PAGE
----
The Arthur

The Arthur is a vintage boutique in Toronto, Canada, named after owner Liz Ikiriko’s beloved grandfather. The project began as an online store, but soon grew so successful that Liz opened a physical shop. That’s where The Trading Co came in. Liz’s veneration for memory and history synced perfectly with The Trading Co’s passion for simple, timeless design.

Design - Blair Farrington
Design - Blair Farrington

Liz requested a script style logo, one that reflected the sense of nostalgia that infuses the store and its wares. Blair quickly jotted a concept and brought it to the light table to flesh it out.   

Once the logo was completed, the next step was to apply it to an outdoor canvas sign to be hung above her entrance. Blair’s fashion school experience came into play in an 8-hour sewing battle with a large canvas sign. Common practice is to constantly iron a panel of fabric as you sew to keep the cloth smooth and your lines straight. But every time Blair hit it with the iron the fabric shrunk. After every run through the sewing machine the sign came out crooked, its proportions skewed. Blair had no choice but to ditch the tailor’s best friend and sew it cold. After hours Blair proudly handed his victory over to Graeme, who quickly discovered that painting on the waterproof canvas was as much a battle as sewing it. But Graeme tapped into his problem solving nature and, after developing an unorthodox technique, got it done.

To go with the sign Liz requested fifty smaller felt pennants, to string around the shop or give away as gifts, so Blair cut twenty-five in black and twenty-five in red, fed them through his industrial sewing machine and called on Colby and Aden at Incite Screen Printing to administer the logo.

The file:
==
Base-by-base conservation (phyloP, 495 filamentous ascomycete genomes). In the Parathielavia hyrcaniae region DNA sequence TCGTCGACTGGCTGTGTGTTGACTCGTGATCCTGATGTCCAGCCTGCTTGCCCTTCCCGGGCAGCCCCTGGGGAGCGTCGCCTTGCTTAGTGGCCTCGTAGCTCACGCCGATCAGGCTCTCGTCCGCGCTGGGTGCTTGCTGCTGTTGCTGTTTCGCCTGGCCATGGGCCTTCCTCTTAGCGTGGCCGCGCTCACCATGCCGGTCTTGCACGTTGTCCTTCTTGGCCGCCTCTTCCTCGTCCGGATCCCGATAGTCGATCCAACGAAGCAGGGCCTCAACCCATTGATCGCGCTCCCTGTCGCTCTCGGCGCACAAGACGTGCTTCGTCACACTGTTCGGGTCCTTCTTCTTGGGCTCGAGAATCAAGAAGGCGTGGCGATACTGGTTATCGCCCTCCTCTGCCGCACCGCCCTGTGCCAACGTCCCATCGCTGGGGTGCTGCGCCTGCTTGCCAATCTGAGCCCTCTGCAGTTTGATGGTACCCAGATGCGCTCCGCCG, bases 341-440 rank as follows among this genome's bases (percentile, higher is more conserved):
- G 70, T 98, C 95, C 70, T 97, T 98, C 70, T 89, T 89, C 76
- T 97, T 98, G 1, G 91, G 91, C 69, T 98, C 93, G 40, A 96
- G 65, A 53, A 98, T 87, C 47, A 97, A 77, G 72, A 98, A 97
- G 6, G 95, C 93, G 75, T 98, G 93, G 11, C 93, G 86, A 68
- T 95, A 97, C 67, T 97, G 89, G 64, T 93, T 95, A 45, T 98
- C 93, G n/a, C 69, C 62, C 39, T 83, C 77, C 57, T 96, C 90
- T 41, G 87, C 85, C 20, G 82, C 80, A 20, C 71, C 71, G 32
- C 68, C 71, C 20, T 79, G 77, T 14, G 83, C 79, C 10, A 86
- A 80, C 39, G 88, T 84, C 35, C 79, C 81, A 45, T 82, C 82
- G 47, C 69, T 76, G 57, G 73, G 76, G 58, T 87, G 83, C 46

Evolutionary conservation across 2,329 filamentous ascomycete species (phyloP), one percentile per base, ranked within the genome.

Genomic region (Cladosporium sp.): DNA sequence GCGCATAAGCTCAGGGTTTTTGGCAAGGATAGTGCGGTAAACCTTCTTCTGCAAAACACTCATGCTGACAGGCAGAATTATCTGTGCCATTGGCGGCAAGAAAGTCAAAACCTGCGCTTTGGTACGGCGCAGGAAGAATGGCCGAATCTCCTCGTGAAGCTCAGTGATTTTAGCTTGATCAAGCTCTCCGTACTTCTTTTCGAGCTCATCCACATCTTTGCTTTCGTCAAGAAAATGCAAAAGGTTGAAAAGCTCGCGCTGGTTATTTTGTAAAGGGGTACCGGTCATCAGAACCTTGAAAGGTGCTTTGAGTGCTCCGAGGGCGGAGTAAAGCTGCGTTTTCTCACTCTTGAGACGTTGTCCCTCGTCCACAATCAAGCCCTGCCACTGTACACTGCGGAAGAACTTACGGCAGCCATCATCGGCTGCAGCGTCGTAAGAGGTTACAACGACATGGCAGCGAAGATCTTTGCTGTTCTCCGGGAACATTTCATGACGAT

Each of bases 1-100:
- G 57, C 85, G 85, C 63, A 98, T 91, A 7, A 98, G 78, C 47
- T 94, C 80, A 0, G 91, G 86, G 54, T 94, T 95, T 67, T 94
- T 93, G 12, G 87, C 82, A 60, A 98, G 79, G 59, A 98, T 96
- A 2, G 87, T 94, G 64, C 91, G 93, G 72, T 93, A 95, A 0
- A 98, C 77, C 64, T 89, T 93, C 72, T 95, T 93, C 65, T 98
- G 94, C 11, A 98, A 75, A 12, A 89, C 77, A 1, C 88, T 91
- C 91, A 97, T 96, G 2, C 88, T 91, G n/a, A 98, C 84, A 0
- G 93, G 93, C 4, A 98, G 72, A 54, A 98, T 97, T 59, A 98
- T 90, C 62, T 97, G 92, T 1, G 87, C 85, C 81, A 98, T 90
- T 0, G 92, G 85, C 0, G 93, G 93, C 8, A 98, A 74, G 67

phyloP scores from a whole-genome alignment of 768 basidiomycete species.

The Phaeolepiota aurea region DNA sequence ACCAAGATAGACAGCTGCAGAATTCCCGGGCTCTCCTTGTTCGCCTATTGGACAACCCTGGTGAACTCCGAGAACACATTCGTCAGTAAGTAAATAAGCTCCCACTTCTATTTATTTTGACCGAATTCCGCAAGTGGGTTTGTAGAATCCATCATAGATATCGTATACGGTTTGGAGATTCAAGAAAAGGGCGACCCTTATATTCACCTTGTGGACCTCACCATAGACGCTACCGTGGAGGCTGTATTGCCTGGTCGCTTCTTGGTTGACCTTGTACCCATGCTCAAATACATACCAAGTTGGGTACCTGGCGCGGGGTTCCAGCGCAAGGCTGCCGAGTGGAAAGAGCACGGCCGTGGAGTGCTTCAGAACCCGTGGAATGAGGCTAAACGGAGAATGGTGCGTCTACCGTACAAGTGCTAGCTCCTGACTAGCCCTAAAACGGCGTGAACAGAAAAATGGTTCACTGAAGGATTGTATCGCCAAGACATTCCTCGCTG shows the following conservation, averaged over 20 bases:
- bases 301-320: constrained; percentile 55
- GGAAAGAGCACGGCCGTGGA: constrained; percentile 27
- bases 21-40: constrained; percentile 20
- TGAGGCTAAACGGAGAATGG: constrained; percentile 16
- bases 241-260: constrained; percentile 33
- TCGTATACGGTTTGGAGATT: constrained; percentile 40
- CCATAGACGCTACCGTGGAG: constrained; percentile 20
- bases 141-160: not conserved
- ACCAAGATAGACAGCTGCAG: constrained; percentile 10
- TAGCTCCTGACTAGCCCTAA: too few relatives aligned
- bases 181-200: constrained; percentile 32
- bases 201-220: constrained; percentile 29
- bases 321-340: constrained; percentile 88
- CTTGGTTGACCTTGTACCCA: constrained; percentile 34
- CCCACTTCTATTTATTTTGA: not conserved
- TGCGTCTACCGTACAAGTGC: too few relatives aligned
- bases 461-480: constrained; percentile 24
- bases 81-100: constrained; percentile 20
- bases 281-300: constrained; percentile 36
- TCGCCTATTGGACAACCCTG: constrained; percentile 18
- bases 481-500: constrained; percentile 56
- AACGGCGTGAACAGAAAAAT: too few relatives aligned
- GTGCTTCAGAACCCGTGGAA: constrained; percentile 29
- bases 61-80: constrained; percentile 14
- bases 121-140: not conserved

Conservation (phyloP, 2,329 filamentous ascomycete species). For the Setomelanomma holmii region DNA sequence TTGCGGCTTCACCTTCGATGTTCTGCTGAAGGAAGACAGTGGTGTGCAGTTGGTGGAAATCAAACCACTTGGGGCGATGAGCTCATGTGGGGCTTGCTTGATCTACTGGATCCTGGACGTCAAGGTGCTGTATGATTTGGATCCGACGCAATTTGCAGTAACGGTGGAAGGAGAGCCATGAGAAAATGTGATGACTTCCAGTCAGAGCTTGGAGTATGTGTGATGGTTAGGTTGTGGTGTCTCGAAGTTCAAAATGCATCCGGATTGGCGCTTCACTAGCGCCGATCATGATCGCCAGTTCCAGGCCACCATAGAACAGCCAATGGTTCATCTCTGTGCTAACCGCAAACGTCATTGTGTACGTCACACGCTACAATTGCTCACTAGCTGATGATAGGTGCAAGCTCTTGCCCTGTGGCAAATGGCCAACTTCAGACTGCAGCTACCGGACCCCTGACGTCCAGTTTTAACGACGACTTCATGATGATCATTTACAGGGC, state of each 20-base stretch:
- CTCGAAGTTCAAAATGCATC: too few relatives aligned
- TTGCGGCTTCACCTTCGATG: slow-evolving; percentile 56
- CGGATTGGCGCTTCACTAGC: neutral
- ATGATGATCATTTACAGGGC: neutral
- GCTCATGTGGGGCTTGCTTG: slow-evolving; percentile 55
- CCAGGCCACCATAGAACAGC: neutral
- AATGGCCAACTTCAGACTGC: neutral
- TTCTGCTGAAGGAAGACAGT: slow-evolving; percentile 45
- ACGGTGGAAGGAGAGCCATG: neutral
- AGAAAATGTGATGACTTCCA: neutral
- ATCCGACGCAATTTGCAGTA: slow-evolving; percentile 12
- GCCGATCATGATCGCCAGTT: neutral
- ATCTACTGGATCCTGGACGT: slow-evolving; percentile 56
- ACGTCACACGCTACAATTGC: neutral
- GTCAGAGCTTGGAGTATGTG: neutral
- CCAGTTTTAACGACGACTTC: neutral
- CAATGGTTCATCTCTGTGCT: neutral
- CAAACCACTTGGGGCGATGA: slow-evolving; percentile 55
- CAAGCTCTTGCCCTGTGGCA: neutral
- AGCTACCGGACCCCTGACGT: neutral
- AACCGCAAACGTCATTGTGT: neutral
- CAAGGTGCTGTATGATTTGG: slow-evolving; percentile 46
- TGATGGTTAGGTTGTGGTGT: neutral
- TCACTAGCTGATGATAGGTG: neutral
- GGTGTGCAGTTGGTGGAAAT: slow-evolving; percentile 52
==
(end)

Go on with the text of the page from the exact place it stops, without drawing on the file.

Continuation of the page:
The cards continued the weathered, love-worn look. Graeme and Blair started with charcoal gray cardstock. Alex at Classic Stationary created a custom deboss plate and hot-stamped the Arthur’s logo in gold foil onto each card. Not new, glittering gold, but frayed and peeled; the kind of beauty that can be gained only through the passage of time.

Next they created custom letterhead and antique hangtags. The hangtags are small, circular paper cutouts with metal rims on which Liz can write prices. They came new, clean and white, and they needed a way to gracefully age them. Coffee-staining presented a solution. Not to say a quick or easy solution. The first attempted coffee bath resulted in jet-black tags and a studio that reeked of burnt coffee for a week. Suitably learned, Blair and Graeme’s second attempt went smoother. They flipped the tags halfway and used a down-home drying system, a toaster oven, to give the paper a sepia-toned antique look.

The Arthur perhaps best demonstrates the breadth and range of The Trading Co’s skills. This project marked the coming together of many disparate crafts to create a comprehensive identity evocative of nostalgic, old-world charm. An homage to days gone by.